Shavell and van Ypersele (1999)

From Copyright EVIDENCE

Advertising Architectural Publishing of books, periodicals and other publishing Programming and broadcasting Computer programming Computer consultancy Creative, arts and entertainment Cultural education

Film and motion pictures Sound recording and music publishing Photographic activities PR and communication Software publishing (including video games) Specialised design Television programmes Translation and interpretation

1. Relationship between protection (subject matter/term/scope) and supply/economic development/growth/welfare 2. Relationship between creative process and protection - what motivates creators (e.g. attribution; control; remuneration; time allocation)? 3. Harmony of interest assumption between authors and publishers (creators and producers/investors) 4. Effects of protection on industry structure (e.g. oligopolies; competition; economics of superstars; business models; technology adoption) 5. Understanding consumption/use (e.g. determinants of unlawful behaviour; user-generated content; social media)

A. Nature and Scope of exclusive rights (hyperlinking/browsing; reproduction right) B. Exceptions (distinguish innovation and public policy purposes; open-ended/closed list; commercial/non-commercial distinction) C. Mass digitisation/orphan works (non-use; extended collective licensing) D. Licensing and Business models (collecting societies; meta data; exchanges/hubs; windowing; crossborder availability) E. Fair remuneration (levies; copyright contracts) F. Enforcement (quantifying infringement; criminal sanctions; intermediary liability; graduated response; litigation and court data; commercial/non-commercial distinction; education and awareness)

Source Details

Shavell and van Ypersele (1999)
Title: Rewards versus Intellectual Property Rights
Author(s): Shavell, S., Van Ypersele, T.
Year: 1999
Citation: Shavell, S. and Van Ypersele, T., 1999. Rewards versus intellectual property rights (No. w6956). National bureau of economic research.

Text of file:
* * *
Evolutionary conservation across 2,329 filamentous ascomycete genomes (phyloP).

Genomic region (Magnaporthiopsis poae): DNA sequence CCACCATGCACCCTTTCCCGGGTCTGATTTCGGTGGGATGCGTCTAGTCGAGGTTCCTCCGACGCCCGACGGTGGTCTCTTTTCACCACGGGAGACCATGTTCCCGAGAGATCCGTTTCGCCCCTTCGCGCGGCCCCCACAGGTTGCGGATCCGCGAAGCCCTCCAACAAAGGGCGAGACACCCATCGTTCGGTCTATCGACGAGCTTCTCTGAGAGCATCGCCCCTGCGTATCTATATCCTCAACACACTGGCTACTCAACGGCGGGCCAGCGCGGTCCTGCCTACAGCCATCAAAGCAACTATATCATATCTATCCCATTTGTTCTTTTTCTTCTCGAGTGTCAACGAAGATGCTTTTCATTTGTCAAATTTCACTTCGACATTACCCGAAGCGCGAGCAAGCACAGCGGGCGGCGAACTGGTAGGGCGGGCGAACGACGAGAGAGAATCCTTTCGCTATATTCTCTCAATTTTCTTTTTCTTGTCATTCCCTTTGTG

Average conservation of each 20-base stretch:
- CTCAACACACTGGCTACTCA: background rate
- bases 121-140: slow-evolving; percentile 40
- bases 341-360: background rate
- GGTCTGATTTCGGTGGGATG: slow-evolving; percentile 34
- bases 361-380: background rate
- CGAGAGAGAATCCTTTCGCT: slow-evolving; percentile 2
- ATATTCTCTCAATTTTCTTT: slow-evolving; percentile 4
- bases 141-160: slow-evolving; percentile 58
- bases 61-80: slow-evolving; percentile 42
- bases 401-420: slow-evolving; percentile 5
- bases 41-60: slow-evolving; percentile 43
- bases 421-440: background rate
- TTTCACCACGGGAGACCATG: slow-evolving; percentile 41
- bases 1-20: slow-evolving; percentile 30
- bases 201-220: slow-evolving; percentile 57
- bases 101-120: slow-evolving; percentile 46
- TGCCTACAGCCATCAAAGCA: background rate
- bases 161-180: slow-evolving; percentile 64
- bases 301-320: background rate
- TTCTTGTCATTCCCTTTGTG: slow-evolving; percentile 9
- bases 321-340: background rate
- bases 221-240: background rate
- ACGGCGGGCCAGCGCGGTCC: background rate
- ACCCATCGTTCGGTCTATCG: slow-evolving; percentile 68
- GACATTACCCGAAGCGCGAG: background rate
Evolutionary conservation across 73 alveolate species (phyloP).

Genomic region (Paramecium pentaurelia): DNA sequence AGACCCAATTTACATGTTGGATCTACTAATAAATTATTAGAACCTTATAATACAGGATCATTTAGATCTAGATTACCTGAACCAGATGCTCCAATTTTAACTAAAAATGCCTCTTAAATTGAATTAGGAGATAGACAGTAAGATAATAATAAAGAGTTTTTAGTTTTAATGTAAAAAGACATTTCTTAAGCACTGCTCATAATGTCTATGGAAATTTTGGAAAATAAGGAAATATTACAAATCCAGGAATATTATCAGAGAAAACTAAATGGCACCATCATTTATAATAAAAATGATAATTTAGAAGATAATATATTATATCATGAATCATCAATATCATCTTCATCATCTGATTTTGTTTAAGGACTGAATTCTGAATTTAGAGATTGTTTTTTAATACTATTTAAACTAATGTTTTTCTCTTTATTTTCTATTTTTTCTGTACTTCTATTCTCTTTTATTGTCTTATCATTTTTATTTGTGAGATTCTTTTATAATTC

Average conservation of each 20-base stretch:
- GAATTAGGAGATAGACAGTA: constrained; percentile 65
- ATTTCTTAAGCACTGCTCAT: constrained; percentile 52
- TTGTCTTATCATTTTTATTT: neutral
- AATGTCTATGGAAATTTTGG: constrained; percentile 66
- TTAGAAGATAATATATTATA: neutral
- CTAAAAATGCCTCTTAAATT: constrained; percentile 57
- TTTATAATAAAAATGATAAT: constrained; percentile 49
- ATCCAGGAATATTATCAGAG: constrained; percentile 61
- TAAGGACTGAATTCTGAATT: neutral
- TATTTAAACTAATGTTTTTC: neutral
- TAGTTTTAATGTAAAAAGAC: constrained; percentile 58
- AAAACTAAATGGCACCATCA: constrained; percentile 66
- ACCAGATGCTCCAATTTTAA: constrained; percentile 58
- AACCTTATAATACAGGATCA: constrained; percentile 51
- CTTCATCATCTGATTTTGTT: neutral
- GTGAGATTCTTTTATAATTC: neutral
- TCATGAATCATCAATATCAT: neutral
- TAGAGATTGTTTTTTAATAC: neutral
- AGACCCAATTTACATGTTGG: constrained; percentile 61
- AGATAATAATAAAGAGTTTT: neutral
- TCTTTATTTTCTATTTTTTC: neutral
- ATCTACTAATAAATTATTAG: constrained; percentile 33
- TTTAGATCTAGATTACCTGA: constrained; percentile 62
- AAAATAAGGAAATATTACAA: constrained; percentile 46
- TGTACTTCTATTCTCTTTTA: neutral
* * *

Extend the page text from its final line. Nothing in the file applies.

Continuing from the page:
Link(s): Definitive , Open Access
Key Related Studies:
Discipline:
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About the Data
Data Description: This study proposes an economic model comparing a reward system with Intellectual Property Rights. It uses no original data.
Data Type:
Secondary Data Sources:
Data Collection Methods:
Data Analysis Methods:
Industry(ies):
Country(ies):
Cross Country Study?: Yes
Comparative Study?: No
Literature review?: No
Government or policy study?: No
Time Period(s) of Collection:
Funder(s):
  • John M. Olin Center for Law, Economics, Business at Harvard Law School

Abstract

This paper compares reward systems to intellectual property rights (patents and copyrights). Under a reward system, innovators are paid for innovations directly by the government (possibly on the basis of sales), and innovations pass immediately into the public domain. Thus, reward systems engender incentives to innovate without creating the monopoly power of intellectual property rights. But a principal difficulty with rewards is the information required for their determination. We conclude in our model that intellectual property rights do not possess a fundamental social advantage over reward systems and that an optional reward system—under which innovators choose between rewards and intellectual property rights—is superior to intellectual property rights.